Is there anything a grave marker can teach us about love?
The answer is “a lot.” Take a look at the stone below that stands over the grave of Cameron Townsend, the founder of Wycliffe Bible Translators.
Cam’s final message to his followers includes two exhortations. First, “By love serve one another.” Second, “Finish the task.” Notice that serving one another by love comes first and the task second. The order is deliberate, instructive, and biblically accurate. The great task of Bible translation is carried out by the community of believers who love one another.
There is always a temptation to put practical results first, to make “getting the job done” the first priority and then to fit in love for one another when there is time or opportunity. The problem with this approach is that loving one another gets squeezed out in the rush to catch the next flight, to get to the next appointment, to take the next phone call, to answer the next email, and–well–very simply to do “the next thing.”
Commitment to fulfilling the Great Commission can turn into this kind of high-pressured race. Let potential followers who want to gather together for fellowship go elsewhere. We “signed up” to do evangelism and the Great Commission not to love one another. This can even turn into a suspicion of taking time to love one another as if loving one another could become the enemy of the Great Commission.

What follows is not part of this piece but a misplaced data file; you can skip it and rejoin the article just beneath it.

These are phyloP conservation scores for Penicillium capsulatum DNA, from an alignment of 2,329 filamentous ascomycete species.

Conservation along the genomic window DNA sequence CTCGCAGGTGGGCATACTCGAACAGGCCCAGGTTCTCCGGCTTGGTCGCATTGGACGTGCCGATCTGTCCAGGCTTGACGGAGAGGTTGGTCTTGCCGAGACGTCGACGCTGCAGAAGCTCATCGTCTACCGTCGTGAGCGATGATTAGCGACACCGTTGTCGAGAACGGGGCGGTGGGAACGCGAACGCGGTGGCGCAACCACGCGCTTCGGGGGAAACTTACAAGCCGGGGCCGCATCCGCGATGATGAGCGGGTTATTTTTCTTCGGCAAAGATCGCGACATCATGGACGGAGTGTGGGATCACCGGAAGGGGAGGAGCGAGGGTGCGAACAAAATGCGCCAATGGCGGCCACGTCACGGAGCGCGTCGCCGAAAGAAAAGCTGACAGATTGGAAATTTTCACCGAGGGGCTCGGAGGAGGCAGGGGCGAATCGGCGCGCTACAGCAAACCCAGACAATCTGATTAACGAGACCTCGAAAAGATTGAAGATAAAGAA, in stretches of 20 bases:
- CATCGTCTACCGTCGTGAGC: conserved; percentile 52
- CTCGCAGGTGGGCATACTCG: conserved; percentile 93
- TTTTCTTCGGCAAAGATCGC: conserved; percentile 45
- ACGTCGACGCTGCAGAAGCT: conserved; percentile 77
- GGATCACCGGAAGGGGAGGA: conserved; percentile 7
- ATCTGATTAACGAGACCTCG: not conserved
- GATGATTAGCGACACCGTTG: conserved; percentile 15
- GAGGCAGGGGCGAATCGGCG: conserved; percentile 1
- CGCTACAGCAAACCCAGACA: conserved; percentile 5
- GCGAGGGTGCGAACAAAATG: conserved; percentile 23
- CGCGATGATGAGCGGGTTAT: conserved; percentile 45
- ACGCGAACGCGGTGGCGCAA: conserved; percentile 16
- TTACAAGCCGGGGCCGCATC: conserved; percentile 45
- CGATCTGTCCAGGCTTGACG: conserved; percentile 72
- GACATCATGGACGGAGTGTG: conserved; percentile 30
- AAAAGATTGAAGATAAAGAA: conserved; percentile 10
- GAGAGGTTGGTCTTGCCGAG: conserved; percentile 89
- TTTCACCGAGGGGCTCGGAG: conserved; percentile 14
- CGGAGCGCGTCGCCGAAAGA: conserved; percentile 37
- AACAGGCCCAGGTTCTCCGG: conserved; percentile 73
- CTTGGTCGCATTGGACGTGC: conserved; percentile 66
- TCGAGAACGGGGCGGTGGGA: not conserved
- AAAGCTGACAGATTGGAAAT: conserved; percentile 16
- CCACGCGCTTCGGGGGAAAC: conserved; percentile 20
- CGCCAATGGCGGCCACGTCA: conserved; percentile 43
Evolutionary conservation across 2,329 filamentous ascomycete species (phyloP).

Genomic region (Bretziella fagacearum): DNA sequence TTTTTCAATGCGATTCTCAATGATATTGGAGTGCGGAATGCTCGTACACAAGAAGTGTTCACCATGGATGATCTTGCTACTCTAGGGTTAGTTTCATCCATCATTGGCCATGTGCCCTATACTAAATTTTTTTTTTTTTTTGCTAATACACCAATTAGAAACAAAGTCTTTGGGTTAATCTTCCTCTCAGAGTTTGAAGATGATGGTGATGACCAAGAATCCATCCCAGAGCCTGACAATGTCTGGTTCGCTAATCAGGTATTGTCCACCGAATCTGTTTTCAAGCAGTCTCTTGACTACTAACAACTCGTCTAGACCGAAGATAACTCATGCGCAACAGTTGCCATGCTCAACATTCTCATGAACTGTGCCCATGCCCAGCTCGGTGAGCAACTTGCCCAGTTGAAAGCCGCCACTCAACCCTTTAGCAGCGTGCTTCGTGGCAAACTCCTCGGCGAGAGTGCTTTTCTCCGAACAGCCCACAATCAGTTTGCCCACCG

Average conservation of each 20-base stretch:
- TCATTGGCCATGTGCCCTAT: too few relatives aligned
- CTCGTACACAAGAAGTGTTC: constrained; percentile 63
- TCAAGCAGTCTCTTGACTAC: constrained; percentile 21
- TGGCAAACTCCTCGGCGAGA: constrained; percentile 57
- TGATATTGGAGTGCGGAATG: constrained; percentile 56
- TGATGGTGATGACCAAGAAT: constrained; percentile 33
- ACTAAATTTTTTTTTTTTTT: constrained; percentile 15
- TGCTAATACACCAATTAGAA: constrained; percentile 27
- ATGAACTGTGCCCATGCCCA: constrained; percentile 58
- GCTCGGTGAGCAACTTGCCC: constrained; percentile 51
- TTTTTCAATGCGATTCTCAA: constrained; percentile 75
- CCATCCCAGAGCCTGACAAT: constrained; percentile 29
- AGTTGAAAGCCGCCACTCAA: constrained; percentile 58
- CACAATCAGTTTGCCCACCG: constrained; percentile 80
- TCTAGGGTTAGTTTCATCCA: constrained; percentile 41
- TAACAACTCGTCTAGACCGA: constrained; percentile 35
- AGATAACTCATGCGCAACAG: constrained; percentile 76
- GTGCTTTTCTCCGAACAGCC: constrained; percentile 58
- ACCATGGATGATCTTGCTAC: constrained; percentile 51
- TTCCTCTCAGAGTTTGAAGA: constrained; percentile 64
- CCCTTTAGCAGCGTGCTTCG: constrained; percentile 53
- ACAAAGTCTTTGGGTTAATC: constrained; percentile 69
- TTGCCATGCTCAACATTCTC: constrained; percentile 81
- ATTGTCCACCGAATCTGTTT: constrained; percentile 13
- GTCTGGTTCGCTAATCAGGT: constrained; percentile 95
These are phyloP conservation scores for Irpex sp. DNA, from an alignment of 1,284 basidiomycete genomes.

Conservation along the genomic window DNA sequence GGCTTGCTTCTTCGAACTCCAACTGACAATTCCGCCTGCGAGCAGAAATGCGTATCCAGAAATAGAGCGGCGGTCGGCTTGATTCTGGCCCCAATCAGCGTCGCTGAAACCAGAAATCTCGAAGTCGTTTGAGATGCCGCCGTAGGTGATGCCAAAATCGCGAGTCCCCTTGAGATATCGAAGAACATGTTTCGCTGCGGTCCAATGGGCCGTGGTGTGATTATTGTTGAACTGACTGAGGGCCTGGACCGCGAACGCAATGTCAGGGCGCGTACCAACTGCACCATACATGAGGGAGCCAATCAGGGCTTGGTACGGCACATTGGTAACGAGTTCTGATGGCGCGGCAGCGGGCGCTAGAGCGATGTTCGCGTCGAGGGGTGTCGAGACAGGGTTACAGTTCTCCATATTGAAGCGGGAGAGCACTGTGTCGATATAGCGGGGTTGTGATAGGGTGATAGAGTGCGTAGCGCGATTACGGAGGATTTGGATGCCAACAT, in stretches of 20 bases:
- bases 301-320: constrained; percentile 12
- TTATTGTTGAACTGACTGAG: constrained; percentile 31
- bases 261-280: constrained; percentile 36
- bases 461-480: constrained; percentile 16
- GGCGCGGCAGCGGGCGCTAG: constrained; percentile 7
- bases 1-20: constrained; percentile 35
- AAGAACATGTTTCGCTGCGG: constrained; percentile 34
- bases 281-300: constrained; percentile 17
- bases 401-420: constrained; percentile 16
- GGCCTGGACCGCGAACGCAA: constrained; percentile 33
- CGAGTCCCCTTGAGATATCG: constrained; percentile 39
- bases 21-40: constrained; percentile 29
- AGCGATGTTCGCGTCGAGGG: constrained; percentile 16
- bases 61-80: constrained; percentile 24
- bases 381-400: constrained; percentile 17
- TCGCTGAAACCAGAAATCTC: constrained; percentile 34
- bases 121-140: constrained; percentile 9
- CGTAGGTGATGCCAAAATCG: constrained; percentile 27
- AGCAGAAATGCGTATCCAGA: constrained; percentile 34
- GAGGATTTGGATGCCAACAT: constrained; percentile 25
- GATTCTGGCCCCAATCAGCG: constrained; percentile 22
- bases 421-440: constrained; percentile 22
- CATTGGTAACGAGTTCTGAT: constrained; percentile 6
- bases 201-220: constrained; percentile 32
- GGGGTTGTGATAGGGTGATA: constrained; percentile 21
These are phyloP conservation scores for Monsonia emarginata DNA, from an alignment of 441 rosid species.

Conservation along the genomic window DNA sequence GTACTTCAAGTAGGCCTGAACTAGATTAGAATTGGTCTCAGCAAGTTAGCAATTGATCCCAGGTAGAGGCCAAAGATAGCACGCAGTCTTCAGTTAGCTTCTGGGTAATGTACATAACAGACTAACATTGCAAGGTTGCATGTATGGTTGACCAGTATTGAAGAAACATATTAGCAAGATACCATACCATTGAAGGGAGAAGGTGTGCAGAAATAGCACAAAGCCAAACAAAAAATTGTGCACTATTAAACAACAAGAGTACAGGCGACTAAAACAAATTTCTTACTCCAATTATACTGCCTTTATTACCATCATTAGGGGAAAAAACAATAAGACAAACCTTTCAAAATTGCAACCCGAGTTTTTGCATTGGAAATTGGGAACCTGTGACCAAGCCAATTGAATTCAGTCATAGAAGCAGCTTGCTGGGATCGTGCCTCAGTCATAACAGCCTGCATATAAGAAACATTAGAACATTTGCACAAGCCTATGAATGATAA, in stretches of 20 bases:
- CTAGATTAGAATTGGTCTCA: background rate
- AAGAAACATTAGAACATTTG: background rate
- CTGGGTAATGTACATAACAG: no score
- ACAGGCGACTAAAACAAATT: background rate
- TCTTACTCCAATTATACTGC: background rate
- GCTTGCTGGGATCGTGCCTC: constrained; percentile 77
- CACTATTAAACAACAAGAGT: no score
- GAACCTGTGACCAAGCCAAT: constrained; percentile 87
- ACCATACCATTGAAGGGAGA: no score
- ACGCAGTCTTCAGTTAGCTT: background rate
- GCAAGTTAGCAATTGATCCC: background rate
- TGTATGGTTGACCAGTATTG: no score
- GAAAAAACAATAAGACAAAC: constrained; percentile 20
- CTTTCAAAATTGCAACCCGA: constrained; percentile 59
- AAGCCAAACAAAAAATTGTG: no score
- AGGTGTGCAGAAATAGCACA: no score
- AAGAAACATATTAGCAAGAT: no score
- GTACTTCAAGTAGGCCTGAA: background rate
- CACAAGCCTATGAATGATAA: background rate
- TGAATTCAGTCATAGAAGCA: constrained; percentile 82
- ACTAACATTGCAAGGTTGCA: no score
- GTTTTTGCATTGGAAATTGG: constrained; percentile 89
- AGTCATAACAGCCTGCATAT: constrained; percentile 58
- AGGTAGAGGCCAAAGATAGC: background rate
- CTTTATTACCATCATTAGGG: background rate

Do you serve in a “difficult place” for ministry? A place where the work is hard and progress slow?
“This is a difficult place, Pastor,” someone says, “People do not respond easily here.” The conversation that follows is about a list of things that make this place “difficult,” a “hard place” for the work of the gospel.
It’s true. There are hard places, but not always for the reasons we have in mind. Jesus went to some hard places, and he explained the problem to his disciples.
Then he began to denounce the cities where most of his mighty works had been done, because they did not repent. “Woe to you, Chorazin! Woe to you, Bethsaida! For if the mighty works done in you had been done in Tyre and Sidon, they would have repented long ago in sackcloth and ashes.” (Matthew 11:20-21)
In the very place where he had done “most of his mighty works” he had been rejected. Definitely a difficult place!
How about Damascus, where the Apostle Paul had to escape from the city in a basket lowered over the wall? Or how about Jerusalem, where Herod had James put to death by the sword? Difficult place, Jerusalem . . . in those days.
Where, then, are the “easy places?”
Where are the places where people are rushing toward salvation in such great volume that the workers there are overwhelmed. Occasionally we hear of such times and places of the Spirit’s working, but these is not most places and not most times. And most of God’s servants spend a lot of their time in the “difficult places.”